Highlights from 2007
2007 was a great year for Rain Garden Network! Highlights include:
- Installation of a 2400 sq. ft. demonstration garden in Park Forest, IL
- City of Chicago Rain Garden Assistance Workshop and plant assistance
- Chance to meet and talk to thousands of people at the Taste of Chicago Going Green Exhibit
Visit Our New, Expanded Website
As we begin to really see the increased interest in environmental issues, generally, and rain gardens, specifically, Rain Garden Network has begun to expand our scope of coverage on this subject.
We have added a number of new areas that will help you install your own rain garden, keep it well maintained and understand the issues of the everyday pollution that has negative effects on our waterways. We will help you learn how to create great looking gardens but also learn to talk to your friends, family, neighbors and municipality about the things they can do to reduce the problem.
We have added a new membership area (Join the Network) that will offer in-depth information, helpful applications and original interviews & articles. We have also added an online presentation area, bookstore, online products store, a page for rain garden studies, a media page and coming very soon, a resource finder.
The site will continue to grow so check in often.
Advocacy for Green, "On-Site" Solutions and Green Infrastructure Advocacy – Acting on behalf of an issue and/or to protect and advance an idea.
Rain Garden Network is working hard to advocate for the use of all types of green, “on-site” solutions to reduce or eliminate polluted stormwater runoff. On-site solutions are actions that can be taken by homeowners to capture rainwater after it has hit the ground but before it flows to the street and sewer and becomes contaminated stormwater.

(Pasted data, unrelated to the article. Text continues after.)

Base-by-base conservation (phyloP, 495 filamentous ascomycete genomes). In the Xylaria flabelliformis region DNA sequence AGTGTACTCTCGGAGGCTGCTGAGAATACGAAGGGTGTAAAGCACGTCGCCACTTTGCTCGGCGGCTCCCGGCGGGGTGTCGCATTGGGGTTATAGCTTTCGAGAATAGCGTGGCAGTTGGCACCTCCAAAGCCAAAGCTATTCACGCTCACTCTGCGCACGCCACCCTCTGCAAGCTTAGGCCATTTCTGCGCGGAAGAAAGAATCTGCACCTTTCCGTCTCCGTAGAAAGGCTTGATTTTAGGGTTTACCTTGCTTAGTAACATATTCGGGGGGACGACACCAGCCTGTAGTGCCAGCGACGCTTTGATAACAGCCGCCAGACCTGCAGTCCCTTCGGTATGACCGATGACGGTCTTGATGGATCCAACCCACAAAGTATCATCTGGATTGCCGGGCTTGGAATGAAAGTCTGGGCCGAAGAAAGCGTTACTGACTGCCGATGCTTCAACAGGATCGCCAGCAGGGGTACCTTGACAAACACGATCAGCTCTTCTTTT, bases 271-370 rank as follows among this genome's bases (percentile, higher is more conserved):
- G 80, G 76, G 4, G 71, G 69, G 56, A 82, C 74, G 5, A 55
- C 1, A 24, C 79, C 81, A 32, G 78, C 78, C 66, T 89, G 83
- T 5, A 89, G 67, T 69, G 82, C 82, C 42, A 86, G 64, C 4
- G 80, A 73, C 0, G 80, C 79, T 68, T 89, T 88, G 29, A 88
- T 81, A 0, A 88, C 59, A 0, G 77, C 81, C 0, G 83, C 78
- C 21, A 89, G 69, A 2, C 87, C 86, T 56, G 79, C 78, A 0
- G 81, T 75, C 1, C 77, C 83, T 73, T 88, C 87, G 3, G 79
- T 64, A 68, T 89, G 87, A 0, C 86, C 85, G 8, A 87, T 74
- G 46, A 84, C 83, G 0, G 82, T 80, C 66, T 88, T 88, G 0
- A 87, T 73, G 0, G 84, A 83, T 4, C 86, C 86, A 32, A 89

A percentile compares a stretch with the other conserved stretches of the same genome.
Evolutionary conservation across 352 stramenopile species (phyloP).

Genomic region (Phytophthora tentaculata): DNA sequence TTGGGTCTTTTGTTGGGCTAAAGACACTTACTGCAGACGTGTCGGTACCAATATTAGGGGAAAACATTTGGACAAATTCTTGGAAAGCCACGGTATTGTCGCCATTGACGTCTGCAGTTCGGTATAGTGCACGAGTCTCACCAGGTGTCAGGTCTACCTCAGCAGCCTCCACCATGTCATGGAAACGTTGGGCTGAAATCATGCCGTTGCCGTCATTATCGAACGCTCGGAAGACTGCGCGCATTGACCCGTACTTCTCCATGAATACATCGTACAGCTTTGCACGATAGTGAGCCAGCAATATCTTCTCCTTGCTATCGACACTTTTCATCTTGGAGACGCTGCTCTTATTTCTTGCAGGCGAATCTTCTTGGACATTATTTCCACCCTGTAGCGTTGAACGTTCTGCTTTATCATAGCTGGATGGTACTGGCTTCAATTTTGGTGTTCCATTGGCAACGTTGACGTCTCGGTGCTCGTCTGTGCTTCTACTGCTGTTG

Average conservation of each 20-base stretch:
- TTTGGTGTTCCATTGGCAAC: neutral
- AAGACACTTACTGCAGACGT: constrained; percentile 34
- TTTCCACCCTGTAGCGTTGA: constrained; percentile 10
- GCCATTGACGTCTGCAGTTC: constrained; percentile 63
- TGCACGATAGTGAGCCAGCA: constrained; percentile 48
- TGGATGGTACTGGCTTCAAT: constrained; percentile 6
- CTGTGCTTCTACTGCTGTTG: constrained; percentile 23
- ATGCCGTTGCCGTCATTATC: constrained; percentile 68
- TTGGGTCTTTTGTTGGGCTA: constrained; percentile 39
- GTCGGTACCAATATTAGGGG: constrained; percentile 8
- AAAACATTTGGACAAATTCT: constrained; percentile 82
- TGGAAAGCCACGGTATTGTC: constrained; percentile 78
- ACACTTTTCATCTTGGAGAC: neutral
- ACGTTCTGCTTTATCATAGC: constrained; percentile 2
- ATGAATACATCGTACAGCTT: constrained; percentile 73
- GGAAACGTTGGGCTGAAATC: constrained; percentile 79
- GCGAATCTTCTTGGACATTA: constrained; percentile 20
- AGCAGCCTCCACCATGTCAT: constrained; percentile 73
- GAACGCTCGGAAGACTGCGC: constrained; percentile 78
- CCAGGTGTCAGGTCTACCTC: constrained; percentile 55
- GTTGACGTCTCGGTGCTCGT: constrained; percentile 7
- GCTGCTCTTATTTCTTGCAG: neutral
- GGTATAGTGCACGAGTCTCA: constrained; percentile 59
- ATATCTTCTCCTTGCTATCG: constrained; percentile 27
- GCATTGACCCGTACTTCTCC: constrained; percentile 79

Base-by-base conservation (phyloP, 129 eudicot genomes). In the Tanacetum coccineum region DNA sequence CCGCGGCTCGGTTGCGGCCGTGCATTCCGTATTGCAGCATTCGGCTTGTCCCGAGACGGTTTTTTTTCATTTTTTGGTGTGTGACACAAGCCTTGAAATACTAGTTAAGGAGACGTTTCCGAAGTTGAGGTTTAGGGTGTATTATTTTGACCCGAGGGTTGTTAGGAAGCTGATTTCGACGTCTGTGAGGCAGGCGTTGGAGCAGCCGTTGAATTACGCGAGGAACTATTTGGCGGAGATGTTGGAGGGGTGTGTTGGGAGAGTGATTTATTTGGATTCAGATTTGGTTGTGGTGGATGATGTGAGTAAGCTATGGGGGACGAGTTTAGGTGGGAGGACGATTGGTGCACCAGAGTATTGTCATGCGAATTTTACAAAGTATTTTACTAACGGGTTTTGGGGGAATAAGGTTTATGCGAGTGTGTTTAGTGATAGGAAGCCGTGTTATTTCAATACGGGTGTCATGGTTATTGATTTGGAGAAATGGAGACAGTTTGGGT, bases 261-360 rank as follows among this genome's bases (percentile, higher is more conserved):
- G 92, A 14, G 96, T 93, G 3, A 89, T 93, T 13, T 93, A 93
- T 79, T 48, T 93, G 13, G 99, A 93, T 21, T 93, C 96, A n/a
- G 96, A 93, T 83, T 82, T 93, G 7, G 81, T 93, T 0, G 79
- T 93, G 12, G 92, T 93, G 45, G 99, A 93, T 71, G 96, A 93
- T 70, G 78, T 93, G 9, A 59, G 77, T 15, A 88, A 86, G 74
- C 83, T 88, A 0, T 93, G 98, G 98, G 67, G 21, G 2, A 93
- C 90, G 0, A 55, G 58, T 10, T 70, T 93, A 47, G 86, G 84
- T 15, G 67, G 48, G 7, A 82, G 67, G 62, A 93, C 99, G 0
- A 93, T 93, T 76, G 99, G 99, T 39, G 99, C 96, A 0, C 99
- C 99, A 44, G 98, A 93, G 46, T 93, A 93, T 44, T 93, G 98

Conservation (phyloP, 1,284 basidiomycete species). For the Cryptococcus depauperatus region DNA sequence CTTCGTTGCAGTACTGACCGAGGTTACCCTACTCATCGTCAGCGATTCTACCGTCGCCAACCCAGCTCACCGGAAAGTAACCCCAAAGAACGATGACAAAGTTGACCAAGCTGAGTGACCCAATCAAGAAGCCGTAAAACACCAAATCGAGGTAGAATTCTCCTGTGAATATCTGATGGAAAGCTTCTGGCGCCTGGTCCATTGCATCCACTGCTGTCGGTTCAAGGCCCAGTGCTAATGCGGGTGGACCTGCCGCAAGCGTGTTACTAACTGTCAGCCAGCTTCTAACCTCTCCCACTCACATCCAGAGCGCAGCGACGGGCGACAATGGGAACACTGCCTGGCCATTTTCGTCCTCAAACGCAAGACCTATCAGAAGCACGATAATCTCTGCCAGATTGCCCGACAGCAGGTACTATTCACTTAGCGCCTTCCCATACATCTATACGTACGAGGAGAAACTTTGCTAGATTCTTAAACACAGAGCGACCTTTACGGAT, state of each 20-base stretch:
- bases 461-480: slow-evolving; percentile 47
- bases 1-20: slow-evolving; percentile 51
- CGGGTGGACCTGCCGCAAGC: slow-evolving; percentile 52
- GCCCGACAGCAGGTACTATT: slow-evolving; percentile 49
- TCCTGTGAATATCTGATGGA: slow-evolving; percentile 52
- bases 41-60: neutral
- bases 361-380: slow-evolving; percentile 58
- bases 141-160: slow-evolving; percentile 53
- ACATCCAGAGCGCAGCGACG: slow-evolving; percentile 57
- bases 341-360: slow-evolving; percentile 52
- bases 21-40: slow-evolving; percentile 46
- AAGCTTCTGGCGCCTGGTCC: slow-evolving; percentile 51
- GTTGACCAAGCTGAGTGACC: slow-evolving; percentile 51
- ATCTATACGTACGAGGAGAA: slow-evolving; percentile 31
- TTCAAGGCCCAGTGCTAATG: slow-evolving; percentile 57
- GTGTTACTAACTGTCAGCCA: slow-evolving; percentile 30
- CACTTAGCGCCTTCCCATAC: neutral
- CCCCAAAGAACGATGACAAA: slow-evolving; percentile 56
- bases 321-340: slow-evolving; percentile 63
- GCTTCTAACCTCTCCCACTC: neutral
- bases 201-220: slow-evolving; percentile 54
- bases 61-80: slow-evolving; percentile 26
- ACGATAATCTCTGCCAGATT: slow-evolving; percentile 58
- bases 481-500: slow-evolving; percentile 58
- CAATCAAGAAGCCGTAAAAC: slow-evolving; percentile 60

The first on-site solution is to reduce the amount of pollutants.
- Refrain from using herbicides and pesticides
- If you must use them, read the directions carefully and apply correctly but never apply them before it rains
- Reduce areas of bare soil so sediment doesn’t flow to the sewer
- Pick-up and throw away garbage found on the ground
- Check your car frequently for automotive leaks and material corrosion, such as oil and anti-freeze leaks, tires wear, excessive brake dust, rust, etc.
The second on-site solution is to look at your property and identify where the water goes.
- Reduce the horizontal movement of water on hard surfaces
- Direct rainwater to the grass or planted areas
- Try to keep the rainwater that falls on your property on your property so it doesn’t flow to the street and sewer
The third thing you can do is to install a rain garden to capture and hold rainwater so it can be used later or soaked into the ground slowly.
Here are More Stormwater Alternatives.
Building the Network
The changes to the new site are designed to help you create as many rain gardens as possible. If you have suggestions or comments please feel free to email us.
Help us build the Resource Finder. If you have used a qualified source and would recommend that person or company for installing a rain garden please contact us with their name and contact information.
Photo of the Month
Rain garden in Plymouth, MN